Monsoon Effects on Chlorophyll-a, Sea Surface Temperature, and Ekman Dynamics Variability along the Southern Coast of Lesser Sunda Islands and Its Relation to ENSO and IOD Based on Satellite Observations

Febryanto Simanjuntak, Tang Huang Lin

Research output: Contribution to journalArticlepeer-review

Abstract

The Asian–Australian Monsoon (AAM), the El Nino-Southern Oscillation (ENSO), and the Indian Ocean Dipole (IOD) have been known to induce variability in ocean surface characteristics along the southern coast of Lesser Sunda Island (LSI). However, previous studies used low spatial resolution data and little Ekman dynamics analysis. This study aims to investigate the direct influence of AAM winds on ocean surface conditions and to determine how ENSO and IOD affect the ocean surface and depth with higher spatial resolution data. In addition, the variability in Ekman dynamics is also described along with the inconsistent relationship between wind and sea surface temperature (SST) in four different areas. The results indicate that persistent southeasterly winds are likely to induce low SST and chlorophyll-a blooms. Based on the interannual variability, the positive chlorophyll-a (up to 0.5 mg m−3 ) and negative SST (reaching −1.5C) anomalies observed in the El Nino of 2015 coincide with +IOD, which also corroborates positive wind stress and Ekman Mass Transport (EMT) anomalies. In contrast, the La Nina of 2010 coincides with-IOD, and positive SST and negative chlorophyll-a anomalies (more than 1.5 C and −0.5 mg m−3 respectively) were observed. Furthermore, we found that southern coast of Java and Bali Island have a different generated mechanism that controls SST variability.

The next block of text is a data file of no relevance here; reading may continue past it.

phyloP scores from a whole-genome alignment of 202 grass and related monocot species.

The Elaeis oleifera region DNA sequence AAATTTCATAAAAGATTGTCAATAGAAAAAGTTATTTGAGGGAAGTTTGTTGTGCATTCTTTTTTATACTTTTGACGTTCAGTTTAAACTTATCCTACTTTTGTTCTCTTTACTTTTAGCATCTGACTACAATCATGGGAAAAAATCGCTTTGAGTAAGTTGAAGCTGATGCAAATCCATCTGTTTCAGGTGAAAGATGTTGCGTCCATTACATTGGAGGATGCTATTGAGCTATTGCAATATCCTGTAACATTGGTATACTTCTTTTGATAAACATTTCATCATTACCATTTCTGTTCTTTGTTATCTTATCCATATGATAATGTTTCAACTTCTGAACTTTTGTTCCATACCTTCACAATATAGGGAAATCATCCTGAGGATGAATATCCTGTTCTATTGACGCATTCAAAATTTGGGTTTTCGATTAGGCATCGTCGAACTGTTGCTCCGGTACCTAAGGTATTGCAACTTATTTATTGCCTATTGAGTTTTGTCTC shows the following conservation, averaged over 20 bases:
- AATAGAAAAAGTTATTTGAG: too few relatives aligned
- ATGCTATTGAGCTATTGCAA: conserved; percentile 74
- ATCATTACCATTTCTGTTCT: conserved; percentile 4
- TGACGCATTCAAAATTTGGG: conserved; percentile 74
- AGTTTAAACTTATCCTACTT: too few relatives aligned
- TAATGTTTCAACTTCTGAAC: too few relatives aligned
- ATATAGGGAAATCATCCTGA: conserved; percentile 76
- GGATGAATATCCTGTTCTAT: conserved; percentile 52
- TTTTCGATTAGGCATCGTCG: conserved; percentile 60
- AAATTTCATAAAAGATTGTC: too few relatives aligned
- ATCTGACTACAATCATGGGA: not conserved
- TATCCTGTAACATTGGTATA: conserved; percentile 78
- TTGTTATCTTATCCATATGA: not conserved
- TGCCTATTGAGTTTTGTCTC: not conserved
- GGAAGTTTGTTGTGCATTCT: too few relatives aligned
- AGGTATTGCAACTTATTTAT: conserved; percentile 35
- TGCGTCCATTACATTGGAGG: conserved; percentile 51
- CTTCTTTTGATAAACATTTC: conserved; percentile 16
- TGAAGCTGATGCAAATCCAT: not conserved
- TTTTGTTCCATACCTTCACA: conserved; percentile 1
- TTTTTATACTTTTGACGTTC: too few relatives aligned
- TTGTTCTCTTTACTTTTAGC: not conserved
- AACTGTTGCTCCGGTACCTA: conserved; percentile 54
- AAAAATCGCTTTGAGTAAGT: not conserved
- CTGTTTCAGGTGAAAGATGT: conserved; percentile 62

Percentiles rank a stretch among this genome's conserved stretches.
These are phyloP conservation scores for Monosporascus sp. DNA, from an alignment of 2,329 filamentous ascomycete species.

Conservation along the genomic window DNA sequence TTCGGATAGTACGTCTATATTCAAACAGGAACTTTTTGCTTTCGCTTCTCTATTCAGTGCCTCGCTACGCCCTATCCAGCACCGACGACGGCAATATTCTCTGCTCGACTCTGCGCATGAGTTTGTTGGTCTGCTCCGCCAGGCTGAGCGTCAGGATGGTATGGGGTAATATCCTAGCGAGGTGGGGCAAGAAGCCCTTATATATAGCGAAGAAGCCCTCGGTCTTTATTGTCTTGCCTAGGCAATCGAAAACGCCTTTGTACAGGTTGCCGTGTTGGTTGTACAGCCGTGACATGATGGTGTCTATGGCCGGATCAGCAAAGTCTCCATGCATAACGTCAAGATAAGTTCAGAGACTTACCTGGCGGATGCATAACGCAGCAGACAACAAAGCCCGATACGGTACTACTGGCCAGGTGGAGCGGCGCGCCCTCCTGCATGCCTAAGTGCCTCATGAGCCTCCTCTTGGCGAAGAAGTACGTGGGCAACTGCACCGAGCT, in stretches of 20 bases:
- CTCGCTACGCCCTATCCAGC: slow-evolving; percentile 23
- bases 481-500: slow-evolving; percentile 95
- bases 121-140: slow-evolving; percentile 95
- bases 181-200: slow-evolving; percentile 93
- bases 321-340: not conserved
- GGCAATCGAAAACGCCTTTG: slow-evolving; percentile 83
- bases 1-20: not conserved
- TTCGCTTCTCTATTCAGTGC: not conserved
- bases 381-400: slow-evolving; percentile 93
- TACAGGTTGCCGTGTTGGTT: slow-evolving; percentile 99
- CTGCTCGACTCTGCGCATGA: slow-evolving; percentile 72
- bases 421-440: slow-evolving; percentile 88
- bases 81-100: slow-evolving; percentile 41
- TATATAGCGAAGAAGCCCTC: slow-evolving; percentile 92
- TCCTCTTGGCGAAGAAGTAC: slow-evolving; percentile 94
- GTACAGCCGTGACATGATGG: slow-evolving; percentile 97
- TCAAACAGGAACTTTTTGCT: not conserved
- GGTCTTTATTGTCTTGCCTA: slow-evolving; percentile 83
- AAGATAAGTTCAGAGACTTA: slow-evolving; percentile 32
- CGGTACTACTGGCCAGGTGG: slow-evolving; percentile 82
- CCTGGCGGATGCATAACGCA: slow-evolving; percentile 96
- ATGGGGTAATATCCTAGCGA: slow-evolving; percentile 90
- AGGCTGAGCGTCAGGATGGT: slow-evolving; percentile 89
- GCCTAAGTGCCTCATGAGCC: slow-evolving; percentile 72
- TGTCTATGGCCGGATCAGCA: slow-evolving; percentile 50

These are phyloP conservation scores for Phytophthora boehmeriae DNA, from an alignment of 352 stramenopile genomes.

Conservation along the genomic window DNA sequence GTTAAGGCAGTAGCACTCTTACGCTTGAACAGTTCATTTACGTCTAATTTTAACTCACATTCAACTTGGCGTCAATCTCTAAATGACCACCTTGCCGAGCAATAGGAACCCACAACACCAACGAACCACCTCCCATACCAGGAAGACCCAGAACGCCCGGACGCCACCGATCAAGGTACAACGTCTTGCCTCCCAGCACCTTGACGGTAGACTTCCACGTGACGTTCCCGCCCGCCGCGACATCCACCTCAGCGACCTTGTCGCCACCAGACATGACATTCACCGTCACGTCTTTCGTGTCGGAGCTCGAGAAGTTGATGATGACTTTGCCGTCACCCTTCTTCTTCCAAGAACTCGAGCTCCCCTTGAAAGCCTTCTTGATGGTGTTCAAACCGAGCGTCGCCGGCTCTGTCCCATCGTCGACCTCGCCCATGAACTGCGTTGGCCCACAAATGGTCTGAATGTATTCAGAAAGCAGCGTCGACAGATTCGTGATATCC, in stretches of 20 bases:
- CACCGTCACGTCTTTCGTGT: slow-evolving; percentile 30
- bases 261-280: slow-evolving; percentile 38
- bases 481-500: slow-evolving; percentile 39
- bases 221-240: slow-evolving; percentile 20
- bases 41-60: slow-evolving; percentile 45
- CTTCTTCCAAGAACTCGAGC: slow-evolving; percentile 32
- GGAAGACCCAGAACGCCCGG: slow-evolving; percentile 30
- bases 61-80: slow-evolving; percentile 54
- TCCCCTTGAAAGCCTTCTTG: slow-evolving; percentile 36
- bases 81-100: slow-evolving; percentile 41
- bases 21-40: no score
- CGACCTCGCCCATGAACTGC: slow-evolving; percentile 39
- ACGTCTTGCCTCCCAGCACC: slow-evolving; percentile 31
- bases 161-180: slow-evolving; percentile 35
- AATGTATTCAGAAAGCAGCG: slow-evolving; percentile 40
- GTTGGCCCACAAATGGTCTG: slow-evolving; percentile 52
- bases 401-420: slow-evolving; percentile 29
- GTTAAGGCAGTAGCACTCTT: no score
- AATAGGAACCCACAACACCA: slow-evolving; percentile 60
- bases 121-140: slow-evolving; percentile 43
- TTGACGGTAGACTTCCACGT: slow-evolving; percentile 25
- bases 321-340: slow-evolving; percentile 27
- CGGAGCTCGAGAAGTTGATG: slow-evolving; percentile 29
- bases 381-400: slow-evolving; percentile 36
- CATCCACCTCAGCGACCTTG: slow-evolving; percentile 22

Original languageEnglish
Article number1682
JournalRemote Sensing
Volume14
Issue number7
DOIs
StatePublished - 1 Apr 2022

Keywords

  • Ekman dynamics
  • ENSO
  • IOD
  • upwelling
  • wind

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